Sjolander Road Fellowship




Declaring the God of Unconditional Love

what constitutes bible study

4/10/12

Is it possible to really study the Bible without asking yourself penetrating questions about much of it? Particularly, if your definition of inspiration is the plenary variety (meaning God chose every word in the original language), the countless, minute and seemingly insignificant details in the Bible must instead be important, even vital to its message. People admit as much on occasion but usually simply observe the fact and dismiss any real effort to explore and explain the importance. Usually, they are content to assume the unknown significance of these myriad details because their assumption about inspiration demands as much.

Despite the fact that many, if not most, Bible believers accept that every word of the Bible is important, I witness little effort in Bible teaching or individual study to understand the significance of each word and each Bible detail. Preachers and other expositors typically engage in what they call Bible exposition (explanation) without dealing at all with the many details of the passage under consideration or at most dealing with some portions much more diligently than others. This standard practice among expositors certainly leaves the impression that some portions of scripture are less important than others. Of course, the emphasis on one part over another may indicate no more than the reality that the teacher is more comfortable dealing with one part than another. That comfort might be the consequence of some scripture being difficult to reconcile with his or her preconceived doctrinal position. Any of us who have attempted to explain our understanding of the Bible to others to any extent have surely encountered that problem.

Without argument, an effort to decipher the importance of every word in a book as vast as the Bible would be overwhelming. So the fact that no one does is not surprising; it is unavoidable. That being said, any attempt to build a theological position based on the limited portion of scripture we might want to recite is completely arbitrary. If one is not prepared or able to deal with all the Bible, then arbitrary decisions must be made about what portions to deal with and to what level of detail.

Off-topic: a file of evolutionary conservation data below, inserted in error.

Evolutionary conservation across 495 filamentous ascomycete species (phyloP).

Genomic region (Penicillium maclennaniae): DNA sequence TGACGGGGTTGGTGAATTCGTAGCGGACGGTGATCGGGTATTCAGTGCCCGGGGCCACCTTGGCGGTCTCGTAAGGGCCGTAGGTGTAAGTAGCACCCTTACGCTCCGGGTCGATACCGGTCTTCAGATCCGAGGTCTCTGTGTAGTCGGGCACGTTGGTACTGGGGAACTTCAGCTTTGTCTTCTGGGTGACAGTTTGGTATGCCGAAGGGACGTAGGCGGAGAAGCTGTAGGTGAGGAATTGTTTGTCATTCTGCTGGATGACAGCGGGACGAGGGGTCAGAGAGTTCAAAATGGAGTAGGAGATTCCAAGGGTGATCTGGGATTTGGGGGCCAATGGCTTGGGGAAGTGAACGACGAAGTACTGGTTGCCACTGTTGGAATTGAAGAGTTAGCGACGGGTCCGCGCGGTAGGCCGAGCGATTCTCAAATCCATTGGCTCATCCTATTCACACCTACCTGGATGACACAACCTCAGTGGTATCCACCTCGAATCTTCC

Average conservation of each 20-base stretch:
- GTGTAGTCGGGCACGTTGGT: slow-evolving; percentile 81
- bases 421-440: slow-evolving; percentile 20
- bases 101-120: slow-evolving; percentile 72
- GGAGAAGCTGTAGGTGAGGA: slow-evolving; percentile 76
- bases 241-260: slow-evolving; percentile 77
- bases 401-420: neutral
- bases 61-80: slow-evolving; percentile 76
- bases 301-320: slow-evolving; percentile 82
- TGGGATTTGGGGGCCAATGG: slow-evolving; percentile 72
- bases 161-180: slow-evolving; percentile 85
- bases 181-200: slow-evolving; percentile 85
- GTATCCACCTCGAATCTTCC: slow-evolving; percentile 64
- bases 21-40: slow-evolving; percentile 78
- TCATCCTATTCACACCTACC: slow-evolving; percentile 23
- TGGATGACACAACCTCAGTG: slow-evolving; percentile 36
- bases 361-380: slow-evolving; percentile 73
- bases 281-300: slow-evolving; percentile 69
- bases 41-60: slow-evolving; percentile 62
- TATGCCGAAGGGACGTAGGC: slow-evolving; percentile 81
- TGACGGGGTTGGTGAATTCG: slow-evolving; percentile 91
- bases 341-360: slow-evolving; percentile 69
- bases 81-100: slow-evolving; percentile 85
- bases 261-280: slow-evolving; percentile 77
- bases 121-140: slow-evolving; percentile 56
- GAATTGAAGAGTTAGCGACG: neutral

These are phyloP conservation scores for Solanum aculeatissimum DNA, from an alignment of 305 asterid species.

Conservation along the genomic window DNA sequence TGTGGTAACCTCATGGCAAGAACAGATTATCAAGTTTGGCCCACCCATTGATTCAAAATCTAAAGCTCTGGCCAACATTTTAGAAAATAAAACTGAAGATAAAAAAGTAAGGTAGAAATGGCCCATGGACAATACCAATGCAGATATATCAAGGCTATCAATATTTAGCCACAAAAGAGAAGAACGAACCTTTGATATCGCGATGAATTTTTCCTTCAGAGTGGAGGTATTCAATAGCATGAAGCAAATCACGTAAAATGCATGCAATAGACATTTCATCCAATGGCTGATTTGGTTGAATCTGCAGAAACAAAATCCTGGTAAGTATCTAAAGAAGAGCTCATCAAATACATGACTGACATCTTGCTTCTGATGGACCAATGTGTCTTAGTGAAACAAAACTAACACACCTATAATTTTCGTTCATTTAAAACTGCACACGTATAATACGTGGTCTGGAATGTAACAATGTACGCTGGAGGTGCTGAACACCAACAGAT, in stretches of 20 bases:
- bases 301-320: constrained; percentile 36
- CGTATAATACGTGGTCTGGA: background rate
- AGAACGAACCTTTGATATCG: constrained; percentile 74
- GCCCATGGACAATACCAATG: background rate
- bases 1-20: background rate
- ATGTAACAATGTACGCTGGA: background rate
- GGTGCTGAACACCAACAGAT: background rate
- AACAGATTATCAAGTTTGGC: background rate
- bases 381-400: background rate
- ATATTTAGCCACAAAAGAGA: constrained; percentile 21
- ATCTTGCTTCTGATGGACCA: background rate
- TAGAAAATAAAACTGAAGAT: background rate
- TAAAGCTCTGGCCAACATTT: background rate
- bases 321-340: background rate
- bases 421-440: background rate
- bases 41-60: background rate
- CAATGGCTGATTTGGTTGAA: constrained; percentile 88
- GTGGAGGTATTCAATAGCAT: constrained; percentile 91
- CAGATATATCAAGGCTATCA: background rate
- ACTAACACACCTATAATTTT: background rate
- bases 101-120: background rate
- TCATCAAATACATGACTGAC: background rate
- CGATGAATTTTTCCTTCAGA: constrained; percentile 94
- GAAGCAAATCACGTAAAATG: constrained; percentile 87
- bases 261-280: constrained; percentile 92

I get the impression that, for some people, Bible study involves nothing more than simply reading the words without any real effort to derive their meaning or message. For these students the words of the Bible have magical power without any mental effort on their part. Pondering the meaning and dealing with the details amounts to nothing more than a distraction for these believers. Somehow, God and the Holy Spirit will make the words effective without the reader even engaging the words intellectually. One might wonder why those of this mind would ever spend time listening to a professional Bible expositor, since God empowers and ultimately imparts meaning to it all.  

To a large extent I think most of us waiver back and forth in our dealing with the Bible. At times we focus on certain details, finding a "friendly passage" and expounding on it in support of what we already believe. At other times, when confronted by "unfriendly details and implications", we do an about face and dismiss all the details, suggesting that the big picture is all that counts; so any inconvenient details are insignificant. We then comfort ourselves with clichés, like "I just leave the details to God" or "Some things can only be known in Heaven". In effect, this response amounts to a resignation to the idea that the message of the Bible is in God's hands to explain. Not a bad idea in reality. Who could be better to explain the Bible than the author and how better to do it than straight from His heart to mine.

Of course, this common fallback position, the one we rely upon when pressed and challenged in our Bible understanding, is a virtual admission that all that really matters is the big Bible picture and what it says about God's essential nature. If God is good and in control, then it will all "come out in the wash" in the end, and maybe then we can look backward and see how it all fit. Personally I find great comfort in the idea that I don't need to figure the Bible out in any detail, relying on God's benevolence and wisdom instead of my own. I think most others do the same ultimately and admit as much in how they deal with the Bible and its details.